The pertinent part of the section reads now (MCLA § 413.16 [Stat Ann 1960 Rev § 17.190]):

"Sec. 16. All questions arising under this act shall be determined by the compensation commission."

Agreeing with the appeal board's jurisdictional decision, we find that an available measure of long since recorded judicial thought tends to expose with clarity the purpose of the legislature when, by § 15, that body undertook to provide a means for determination of questions of apportionment of fees and expenses when such questions arise out of litigation instituted under § 15. Utilizing the same or correspondingly certain language, and starting with 1915 Mackin v. Detroit-Timkin Axle Co., 187 Mich. 8, this Court has repeatedly advised the legislature as well as the profession that the former industrial accident board, now the appeal board, is not a "court" and "is not possessed of judicial power." Attest, among others: Jones v. St. Joseph Iron Works (1920), 212 Mich. 174; Bankers Trust Co. of Detroit v. Tatti (1932), 258 Mich. 357; Michigan Mutual Liability Company v. Baker (1940), 295 Mich. 237; Dation v. Ford Motor Co. (1946), 314 Mich. 152, and Bonney v. Citizens' Mutual Automobile Insurance Company (1952), 333 Mich. 435.

In the last cited case, having referred to Dation, the Court stated correctly the view we take of plaintiff's attempt to employ the department for determination of a question the legislature has vested exclusively with the circuit court. To quote Bonney, at 440:

"The statutory grant of exclusive jurisdiction to the workmen's compensation commission does not deprive a court of the jurisdiction to determine rights arising out of an entirely different relationship and in an entirely different type of proceeding in which the employer and employee relationship is only incidentally involved."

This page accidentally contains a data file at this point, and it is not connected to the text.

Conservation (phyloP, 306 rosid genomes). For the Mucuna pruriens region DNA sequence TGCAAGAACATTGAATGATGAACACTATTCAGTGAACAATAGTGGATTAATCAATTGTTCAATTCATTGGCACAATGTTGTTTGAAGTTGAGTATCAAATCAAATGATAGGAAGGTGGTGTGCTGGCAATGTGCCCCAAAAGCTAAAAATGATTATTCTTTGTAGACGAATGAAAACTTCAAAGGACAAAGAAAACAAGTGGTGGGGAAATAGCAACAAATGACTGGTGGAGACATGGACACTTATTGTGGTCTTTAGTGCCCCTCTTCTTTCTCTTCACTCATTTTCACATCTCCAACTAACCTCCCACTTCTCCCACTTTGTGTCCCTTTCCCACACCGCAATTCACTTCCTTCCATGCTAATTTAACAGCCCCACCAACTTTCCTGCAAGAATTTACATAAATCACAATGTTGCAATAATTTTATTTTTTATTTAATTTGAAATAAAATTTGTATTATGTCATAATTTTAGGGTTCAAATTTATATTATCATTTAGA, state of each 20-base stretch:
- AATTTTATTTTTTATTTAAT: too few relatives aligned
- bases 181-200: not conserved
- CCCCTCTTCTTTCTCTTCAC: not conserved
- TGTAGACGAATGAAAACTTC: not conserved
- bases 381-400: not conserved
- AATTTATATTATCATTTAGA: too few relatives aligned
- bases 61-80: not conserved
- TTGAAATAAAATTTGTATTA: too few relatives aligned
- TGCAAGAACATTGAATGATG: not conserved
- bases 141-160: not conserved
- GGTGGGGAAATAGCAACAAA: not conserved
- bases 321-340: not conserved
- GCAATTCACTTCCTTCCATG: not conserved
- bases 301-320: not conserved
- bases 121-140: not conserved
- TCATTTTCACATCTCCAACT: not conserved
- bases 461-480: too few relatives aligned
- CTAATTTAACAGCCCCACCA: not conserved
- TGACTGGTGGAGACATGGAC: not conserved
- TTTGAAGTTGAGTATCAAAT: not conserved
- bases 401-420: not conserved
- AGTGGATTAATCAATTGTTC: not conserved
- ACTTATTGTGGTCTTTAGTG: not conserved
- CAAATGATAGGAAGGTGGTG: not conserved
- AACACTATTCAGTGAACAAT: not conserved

To recapitulate:

Amended § 15 was designed to provide a new right of action which, prior to effectiveness of the amendment, was unknown excepting when the suing employee was willing to assume the risk of a binding "election" of remedy. The new right had to be exercised, however, under and pursuant to the amendment, for within its jurisdictional four corners lay all of the benefits intended. Nowhere except in the forum provided by § 15 does the workmen's compensation law, or any other law, authorize apportionment of these "expenses of recovery." That by the second paragraph of the section is definitely made a matter for agreed settlement of "claims as their interest shall appear" or, failing that, for judicial determination — under the next to last paragraph — by the court in which the plaintiff's action is pending.

The plaintiff widow, whose rights if any under the workmen's compensation law were and are derivable through her husband, took part in the agreed settlement. That settlement was made in view of the institution and pendency of her husband's suit. Presumably, she partook of the not exactly niggard fruits thereof. A part of such fruits was the stipulated and paid sum of $3,450.08, as and for an agreed apportionment of "expenses of recovery." No fraud, mistake, or other judicially cognizable right having been claimed, or shown, plaintiff's husband was as much bound by the apportionment, and by the paid amount thereof, as if that apportionment had been determined by the court at the time under the penultimate paragraph of § 15. So was his wife, and so is his widow. There remains no forum for determination or redetermination of what then was validly done and effected by monetary distribution.

Affirmed, no costs.


Summaries of

Modeen v. Consumers Power Co.

Supreme Court of Michigan
Mar 1, 1971
384 Mich. 354 (Mich. 1971)

In Modeen, an injured employee who suffered a compensable injury during the course of his employment brought suit under the Workmen's Compensation Act against the allegedly negligent third party.

Summary of this case from Crawley v. Schick
Case details for

Modeen v. Consumers Power Co.

Case Details


Court:Supreme Court of Michigan

Date published: Mar 1, 1971


384 Mich. 354 (Mich. 1971)
184 N.W.2d 197